Using a DAC to convert digital to analog current

Hello everyone,

I am currently on a project that requires converting digital signals from my MEGA 2560 to an analog current that I specify using an arduino. I currently have a DAC, which is DAC7624P http://www.ti.com/lit/ds/symlink/dac7624.pdf. I don't know how to hook up the DAC to take these readings, because I do not understand what the acronyms mean even with the legend. Are there any sources to visit that will help me with this? I have hooked up the data bits to digital outputs on the Arduino Mega. I don't know how to power the arduino, and I do not know how to proceed from here.

Thank you for you suggestions in advance :)

That is not a good chip to use with an arduino. It has four outputs, do you need four? It has a parallel input, that means that it will take 12 output pins plus one or two others for control lines. A much better interface would be SPI. The D/A can only output a voltage, if you want to control a current then you have to have a constant load impedance or some sort of current monitoring. You need to know what current range you need, what voltage range you need and what accuracy you need. Do you want the supply to be a constant current that you set with the arduino or what?

Study the timing diagram on page 11. There will be a quiz later. Be prepared to describe in detail the required timing to use the dac. That's your homework.

ecause I do not understand what the acronyms mean even with the legend.

Try to understand what each pin on the chip does.

I could be wrong because I haven't carefully studied the data sheet... The Address lines A0 & A1 determine which of the 4 DAC outputs you are addressing. (But you are not directly controlling the analog output, you are writing to an internal register). The LDAC line loads the data from the 12 parallel inputs into the addressed register (to be converted to an analog voltage). It looks like the R/W line determines if you are reading data into the DAC registers or writing the register data out to an analog output (at any moment in time.)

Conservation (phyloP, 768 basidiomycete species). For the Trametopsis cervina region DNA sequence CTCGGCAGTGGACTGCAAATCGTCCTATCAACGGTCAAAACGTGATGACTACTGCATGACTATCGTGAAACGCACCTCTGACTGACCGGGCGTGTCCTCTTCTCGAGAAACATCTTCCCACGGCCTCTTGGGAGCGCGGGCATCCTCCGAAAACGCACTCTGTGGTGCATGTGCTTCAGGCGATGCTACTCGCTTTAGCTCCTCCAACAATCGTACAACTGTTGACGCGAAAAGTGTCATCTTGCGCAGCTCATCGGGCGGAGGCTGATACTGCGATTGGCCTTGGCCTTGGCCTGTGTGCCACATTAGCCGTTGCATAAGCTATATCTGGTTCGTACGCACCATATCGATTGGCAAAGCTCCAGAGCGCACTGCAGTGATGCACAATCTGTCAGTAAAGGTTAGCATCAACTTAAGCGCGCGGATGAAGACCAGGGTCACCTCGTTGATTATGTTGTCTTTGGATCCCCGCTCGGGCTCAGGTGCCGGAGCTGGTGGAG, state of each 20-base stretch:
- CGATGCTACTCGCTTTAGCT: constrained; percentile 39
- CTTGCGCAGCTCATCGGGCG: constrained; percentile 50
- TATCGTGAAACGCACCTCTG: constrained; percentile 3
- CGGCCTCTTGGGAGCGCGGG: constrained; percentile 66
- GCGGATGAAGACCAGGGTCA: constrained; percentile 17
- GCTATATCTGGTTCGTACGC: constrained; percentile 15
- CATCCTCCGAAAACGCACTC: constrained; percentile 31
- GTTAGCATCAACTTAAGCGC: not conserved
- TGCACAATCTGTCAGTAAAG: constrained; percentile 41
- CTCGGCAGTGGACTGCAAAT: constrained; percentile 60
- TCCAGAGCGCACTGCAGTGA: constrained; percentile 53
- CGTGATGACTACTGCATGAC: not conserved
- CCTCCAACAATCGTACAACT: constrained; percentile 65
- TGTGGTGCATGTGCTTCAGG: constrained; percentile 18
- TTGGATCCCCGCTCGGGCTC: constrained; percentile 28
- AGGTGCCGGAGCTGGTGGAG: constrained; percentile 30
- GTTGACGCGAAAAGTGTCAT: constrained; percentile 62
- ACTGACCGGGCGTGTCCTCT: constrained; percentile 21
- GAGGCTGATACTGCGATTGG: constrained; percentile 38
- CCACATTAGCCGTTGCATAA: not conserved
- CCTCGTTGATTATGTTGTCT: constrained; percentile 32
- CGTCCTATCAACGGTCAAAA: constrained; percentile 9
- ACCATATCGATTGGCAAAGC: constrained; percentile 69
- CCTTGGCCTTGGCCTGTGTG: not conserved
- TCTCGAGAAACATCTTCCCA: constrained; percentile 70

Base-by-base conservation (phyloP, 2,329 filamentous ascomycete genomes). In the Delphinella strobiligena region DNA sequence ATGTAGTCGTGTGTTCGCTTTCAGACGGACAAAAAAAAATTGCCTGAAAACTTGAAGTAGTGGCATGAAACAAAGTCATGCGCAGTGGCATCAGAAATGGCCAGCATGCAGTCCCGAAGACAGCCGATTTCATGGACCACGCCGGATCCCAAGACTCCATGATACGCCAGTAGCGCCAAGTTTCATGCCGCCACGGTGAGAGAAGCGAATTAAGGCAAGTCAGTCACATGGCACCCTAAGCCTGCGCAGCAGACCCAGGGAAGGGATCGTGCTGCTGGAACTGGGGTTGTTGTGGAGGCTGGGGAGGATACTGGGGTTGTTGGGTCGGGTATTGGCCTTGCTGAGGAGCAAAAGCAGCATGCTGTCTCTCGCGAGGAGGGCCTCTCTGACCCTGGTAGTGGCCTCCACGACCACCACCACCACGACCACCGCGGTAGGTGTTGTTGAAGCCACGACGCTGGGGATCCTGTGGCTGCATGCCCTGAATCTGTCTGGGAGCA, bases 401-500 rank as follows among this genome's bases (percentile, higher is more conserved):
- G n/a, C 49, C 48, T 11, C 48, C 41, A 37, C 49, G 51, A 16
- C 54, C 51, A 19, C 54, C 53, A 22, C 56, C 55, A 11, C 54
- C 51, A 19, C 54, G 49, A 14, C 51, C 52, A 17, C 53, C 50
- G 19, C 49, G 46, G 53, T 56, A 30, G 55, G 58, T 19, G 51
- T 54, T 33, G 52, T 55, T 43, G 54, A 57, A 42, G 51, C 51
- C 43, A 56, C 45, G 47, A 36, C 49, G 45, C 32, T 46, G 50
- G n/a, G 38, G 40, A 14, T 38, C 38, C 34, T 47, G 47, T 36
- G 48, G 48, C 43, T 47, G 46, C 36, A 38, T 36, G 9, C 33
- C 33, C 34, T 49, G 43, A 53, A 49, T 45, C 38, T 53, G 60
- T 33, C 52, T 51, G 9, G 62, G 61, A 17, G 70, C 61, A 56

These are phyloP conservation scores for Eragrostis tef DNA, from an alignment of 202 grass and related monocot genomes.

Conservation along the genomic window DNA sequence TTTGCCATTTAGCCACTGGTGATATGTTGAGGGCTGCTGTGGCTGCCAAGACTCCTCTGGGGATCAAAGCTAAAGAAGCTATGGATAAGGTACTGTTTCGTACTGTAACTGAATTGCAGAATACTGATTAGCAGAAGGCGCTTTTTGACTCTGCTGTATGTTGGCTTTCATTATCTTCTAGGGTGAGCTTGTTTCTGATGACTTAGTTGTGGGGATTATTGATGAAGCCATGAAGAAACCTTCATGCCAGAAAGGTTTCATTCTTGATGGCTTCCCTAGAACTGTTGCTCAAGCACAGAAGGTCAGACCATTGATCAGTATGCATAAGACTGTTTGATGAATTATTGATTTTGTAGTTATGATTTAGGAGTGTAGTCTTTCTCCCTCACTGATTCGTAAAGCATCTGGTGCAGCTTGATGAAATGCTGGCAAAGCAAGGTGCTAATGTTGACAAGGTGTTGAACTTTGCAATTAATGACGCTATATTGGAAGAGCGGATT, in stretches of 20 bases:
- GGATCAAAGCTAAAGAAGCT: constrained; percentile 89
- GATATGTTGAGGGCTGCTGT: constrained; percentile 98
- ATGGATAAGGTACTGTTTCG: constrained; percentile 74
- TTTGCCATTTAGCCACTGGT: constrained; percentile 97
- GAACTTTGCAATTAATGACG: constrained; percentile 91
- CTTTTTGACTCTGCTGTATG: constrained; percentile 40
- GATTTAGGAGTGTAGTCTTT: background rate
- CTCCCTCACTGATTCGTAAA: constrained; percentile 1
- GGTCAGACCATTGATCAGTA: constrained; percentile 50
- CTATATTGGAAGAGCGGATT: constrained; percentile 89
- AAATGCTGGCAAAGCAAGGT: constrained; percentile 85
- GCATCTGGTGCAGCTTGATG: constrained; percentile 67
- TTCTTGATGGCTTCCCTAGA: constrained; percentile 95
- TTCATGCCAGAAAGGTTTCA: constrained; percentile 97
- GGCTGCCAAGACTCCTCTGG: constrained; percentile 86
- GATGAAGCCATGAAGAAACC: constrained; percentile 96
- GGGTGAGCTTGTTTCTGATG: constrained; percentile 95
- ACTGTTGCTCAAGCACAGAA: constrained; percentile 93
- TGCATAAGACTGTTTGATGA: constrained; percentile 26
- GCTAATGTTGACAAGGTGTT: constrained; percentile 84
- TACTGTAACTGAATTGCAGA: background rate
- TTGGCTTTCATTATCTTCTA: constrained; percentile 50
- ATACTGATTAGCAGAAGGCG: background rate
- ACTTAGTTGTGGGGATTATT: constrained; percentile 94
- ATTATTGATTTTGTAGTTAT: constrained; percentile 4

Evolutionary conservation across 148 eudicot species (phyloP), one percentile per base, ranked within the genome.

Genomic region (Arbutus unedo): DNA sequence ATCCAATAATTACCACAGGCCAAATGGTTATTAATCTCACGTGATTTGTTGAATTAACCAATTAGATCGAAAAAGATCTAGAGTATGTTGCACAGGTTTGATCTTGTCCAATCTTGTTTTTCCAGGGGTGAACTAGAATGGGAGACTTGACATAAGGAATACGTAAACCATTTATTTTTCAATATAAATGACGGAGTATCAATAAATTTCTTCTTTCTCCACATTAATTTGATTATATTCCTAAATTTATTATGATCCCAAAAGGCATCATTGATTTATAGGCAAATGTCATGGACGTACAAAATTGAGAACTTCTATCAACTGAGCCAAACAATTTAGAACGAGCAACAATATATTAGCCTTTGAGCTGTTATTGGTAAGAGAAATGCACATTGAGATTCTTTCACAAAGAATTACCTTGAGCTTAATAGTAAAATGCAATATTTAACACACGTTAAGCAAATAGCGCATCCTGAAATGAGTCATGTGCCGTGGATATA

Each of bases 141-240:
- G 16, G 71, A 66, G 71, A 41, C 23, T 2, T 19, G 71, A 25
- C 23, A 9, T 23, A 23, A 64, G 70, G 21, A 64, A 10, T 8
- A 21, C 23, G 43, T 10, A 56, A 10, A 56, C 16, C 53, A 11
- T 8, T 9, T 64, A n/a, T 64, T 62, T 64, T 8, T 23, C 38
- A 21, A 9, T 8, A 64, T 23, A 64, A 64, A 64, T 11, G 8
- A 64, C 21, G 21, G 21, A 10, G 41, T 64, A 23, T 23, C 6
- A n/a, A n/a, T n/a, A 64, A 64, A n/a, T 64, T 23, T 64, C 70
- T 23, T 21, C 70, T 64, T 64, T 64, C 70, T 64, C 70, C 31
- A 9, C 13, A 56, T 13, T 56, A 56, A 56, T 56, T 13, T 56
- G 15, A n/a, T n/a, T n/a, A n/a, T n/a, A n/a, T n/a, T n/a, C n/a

The most important thing about the timing diagrams is the sequence.

Grumpy_Mike: That is not a good chip to use with an arduino. It has four outputs, do you need four? It has a parallel input, that means that it will take 12 output pins plus one or two others for control lines. A much better interface would be SPI. The D/A can only output a voltage, if you want to control a current then you have to have a constant load impedance or some sort of current monitoring. You need to know what current range you need, what voltage range you need and what accuracy you need. Do you want the supply to be a constant current that you set with the arduino or what?

I only need one output. This is the first DAC that I saw, so I decided to use it. In other words, I do not need 4 outputs. I do however have another DAC, this one http://www.ti.com.cn/cn/lit/ds/symlink/dac0808.pdf, and I am able to purchase a different one that you believe is much better. Please recommend one or let me know if the DAC0808 will be sufficient.

I actually am using a DAC, so I can maintain a constant voltage over the lens of an optical drive. So I believe I only need to and want to control current. I plan to use a manual DC power supply to determine the maximum voltage needed to raise the lens to the top.

I want to be able to vary the voltage across the the lens to be able to move it up and down by creating a program on the arduino or adjusting it on matlab while connecting the arduino to the computer through the serial cable.

I also understand that raschemmel and DVDdoug recommend studying the timing diagram. I don't know how to reading a timing diagram yet but I hope to understand it with some googling tonight.

To show you how much I understand and what my limit knowledge is, I just finished my first year of engineering and have not started op amps, DACs, or any microelectronics. I am currently learning :)

That new DAC also has parallel data bus which you would need to connect to the Arduino.

Picking up on Grumpy_Mike's earlier suggestion, try searching for a DAC that uses SPI or I2C to connect to the Arduino. Since DACs with these interfaces are often used with Arduinos, it might be easier to find sample programs or libraries that work with them.

Unless your electrical requirements are very specific, you could be better off looking for Arduino code to work with a chip, rather than choosing a chip and then looking for code.

Try Googling with search terms like "arduino dac spi library" or "arduino dac i2c tutorial".